It was 2004 when Relic first translated the Games Workshop tabletop war game to the PC, with almost universal acclaim. Here was a strategy game that got away from the classic Command & Conquer ‘resource gather and rush’ model and made you push out from your HQ as soon as possible to capture vital targets before you had the strength to take on your enemies.
This is the second expansion pack and, unlike the previous ‘Winter Assault’ that promised more of the same with significant improvements, Dark Crusade has made giant leaps forward and introduced a different design of gameplay. For a start, you don’t need the original game to play in the campaign or skirmish mode (although the multiplayer mode will restrict you to two races), which means that even newcomers can get right in on the action without coughing up any more dosh.
Secondly, you have two completely new races that are now battling for supremacy on the planet Kronus. The Necrons can best be described as undead Terminators who rely on mass numbers and the immense power of their flying Monolith to decimate their foes. The Tau, on the other hand, use an alliance of species as well as long-range weaponry to achieve their aims, along with specialist stealth fighters who can capture targets unseen.
All of the seven races have been given additional units (such as the Imperial Guards’ Heavy Weapons team, the Orcs’ Flash Gitz, who contribute long range destruction, and Chaos’ awesome Daemon Prince).
The single-player campaign has been completely transformed too, as it’s now devised around a turn-based, Risk-style domination, where you either attack or defend the adjoining province until all the map is under your control. Capturing a region gives military benefits in the shape of extra units or, say, a Space Portal, as well as upgraded armour or abilities to your commander. It’s not a new idea but carried out with Warhammer’s characteristic gung-ho enthusiasm, blood-lust and humour it makes for some adrenaline-crazed gaming.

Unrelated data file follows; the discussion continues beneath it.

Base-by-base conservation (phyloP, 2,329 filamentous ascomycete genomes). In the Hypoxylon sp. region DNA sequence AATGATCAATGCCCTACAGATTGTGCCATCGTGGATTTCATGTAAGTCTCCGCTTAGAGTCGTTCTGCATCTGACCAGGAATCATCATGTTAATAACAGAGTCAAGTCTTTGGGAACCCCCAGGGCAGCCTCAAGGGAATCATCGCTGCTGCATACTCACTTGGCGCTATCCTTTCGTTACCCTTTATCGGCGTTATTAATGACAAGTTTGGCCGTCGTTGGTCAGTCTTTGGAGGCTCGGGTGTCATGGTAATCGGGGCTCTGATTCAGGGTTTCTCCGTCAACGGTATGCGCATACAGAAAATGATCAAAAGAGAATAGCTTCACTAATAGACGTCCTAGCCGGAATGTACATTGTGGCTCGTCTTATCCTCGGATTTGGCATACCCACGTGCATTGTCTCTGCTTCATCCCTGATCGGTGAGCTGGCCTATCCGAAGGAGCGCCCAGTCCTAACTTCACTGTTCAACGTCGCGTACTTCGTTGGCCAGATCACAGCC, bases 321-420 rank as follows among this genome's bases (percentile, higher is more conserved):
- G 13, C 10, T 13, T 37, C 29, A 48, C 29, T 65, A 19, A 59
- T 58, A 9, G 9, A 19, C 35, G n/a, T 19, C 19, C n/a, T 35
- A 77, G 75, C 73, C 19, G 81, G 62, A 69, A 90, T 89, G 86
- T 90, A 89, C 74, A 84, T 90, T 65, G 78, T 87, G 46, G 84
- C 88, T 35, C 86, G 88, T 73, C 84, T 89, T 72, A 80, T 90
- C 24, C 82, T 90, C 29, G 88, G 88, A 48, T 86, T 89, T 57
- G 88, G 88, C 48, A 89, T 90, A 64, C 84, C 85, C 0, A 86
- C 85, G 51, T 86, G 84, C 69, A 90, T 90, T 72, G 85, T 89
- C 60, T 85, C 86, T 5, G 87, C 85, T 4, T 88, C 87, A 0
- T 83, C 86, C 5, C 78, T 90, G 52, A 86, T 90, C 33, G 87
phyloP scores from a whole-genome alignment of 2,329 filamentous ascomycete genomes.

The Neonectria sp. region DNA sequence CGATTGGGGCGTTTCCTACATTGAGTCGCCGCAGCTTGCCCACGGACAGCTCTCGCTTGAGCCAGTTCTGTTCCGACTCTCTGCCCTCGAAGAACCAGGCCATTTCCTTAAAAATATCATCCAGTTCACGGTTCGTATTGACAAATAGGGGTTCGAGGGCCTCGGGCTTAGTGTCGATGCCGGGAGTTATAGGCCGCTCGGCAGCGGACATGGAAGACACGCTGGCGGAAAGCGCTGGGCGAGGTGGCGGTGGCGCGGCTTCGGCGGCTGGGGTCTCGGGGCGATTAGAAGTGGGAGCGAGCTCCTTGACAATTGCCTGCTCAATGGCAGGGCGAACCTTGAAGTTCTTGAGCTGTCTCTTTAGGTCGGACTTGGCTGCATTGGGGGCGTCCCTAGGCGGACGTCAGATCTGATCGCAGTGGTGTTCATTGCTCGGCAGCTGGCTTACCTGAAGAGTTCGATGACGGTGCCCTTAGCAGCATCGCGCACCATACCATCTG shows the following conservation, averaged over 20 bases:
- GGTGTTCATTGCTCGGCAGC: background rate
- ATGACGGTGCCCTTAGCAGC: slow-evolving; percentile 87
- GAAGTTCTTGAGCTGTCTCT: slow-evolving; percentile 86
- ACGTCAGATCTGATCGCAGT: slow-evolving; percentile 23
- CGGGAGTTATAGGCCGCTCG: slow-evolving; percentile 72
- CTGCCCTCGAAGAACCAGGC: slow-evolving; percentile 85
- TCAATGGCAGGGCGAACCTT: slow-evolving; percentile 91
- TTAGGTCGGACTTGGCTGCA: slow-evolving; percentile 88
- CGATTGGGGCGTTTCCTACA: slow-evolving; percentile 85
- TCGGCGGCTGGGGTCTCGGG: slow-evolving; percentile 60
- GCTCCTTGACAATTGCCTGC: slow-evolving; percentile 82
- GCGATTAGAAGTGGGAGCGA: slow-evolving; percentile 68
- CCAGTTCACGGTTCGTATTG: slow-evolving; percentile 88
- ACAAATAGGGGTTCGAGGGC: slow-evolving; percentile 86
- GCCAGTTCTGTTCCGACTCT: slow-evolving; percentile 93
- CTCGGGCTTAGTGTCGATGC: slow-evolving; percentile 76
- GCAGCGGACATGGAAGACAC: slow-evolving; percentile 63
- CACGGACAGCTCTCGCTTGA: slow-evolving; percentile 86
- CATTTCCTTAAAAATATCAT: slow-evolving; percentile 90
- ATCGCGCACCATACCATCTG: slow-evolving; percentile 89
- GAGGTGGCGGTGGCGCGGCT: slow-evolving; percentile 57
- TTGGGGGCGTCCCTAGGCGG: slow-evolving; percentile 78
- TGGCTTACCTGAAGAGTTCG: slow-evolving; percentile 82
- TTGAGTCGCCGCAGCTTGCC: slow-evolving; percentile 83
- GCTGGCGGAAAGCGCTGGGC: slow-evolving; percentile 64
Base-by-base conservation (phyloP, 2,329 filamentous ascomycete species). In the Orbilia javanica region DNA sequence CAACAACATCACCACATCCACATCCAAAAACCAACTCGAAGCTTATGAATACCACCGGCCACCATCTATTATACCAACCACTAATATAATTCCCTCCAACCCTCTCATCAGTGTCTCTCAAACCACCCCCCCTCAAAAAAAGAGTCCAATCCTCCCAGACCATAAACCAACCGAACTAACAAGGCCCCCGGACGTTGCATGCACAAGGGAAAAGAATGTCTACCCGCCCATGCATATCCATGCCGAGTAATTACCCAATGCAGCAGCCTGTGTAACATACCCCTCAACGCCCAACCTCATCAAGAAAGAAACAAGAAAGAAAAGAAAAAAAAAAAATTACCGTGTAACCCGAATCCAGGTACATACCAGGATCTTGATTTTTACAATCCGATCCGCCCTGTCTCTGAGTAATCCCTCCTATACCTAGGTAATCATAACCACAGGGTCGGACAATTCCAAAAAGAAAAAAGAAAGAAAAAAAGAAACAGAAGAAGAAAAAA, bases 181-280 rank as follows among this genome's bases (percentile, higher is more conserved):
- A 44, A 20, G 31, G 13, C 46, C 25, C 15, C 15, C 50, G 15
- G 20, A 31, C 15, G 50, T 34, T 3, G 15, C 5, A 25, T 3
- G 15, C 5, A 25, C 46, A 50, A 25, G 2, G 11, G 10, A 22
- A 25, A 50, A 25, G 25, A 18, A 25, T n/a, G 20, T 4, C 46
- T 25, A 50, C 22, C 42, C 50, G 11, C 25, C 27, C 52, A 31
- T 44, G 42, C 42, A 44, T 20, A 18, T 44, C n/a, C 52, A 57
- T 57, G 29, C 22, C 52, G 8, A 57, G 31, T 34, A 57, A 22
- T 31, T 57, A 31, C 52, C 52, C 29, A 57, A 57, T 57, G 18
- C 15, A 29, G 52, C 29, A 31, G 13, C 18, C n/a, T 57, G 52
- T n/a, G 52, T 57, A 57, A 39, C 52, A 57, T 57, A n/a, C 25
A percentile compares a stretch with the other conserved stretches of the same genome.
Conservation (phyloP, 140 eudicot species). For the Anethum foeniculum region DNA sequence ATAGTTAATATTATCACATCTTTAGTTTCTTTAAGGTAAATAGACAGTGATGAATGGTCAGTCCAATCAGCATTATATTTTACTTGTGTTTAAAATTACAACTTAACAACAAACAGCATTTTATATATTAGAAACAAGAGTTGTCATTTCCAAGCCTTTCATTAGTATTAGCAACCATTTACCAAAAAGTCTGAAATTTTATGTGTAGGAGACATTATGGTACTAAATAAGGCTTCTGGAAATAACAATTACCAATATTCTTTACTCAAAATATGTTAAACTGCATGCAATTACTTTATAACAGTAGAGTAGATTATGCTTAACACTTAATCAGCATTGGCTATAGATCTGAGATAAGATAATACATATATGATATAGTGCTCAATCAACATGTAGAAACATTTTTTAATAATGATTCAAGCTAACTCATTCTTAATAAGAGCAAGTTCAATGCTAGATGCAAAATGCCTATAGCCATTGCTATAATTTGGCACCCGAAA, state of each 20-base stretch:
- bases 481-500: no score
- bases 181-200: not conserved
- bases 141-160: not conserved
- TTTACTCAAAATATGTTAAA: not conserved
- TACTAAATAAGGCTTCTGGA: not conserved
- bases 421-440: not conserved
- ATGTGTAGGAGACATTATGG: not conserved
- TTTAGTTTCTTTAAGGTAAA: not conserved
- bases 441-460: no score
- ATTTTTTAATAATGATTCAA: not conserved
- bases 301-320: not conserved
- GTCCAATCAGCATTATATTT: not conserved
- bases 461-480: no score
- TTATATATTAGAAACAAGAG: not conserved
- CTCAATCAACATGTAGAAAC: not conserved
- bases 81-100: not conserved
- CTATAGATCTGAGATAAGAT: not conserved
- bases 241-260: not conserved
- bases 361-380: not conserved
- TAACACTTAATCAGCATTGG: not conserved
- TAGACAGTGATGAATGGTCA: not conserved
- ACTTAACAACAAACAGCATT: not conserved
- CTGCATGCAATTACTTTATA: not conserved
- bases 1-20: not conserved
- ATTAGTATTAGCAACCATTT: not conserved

Since you can enter the campaign as any of the seven races and the direction your expansion takes is entirely in your hands, there are endless possibilities for replay, plus of course the multiplayer mode. The graphics are top notch, the music keeps the heart pounding and the firepower and battle scream effects appropriately loud, frequent and chilling.
It’s unfortunate timing that Dark Crusade has been released just after Relic’s mega-hit Company of Heroes, which is based on the same principles but includes extra improved features such as retreat orders, better use of cover and topography and smarter enemy AI. However, that still won’t detract from what is probably the best stand-alone expansion pack ever…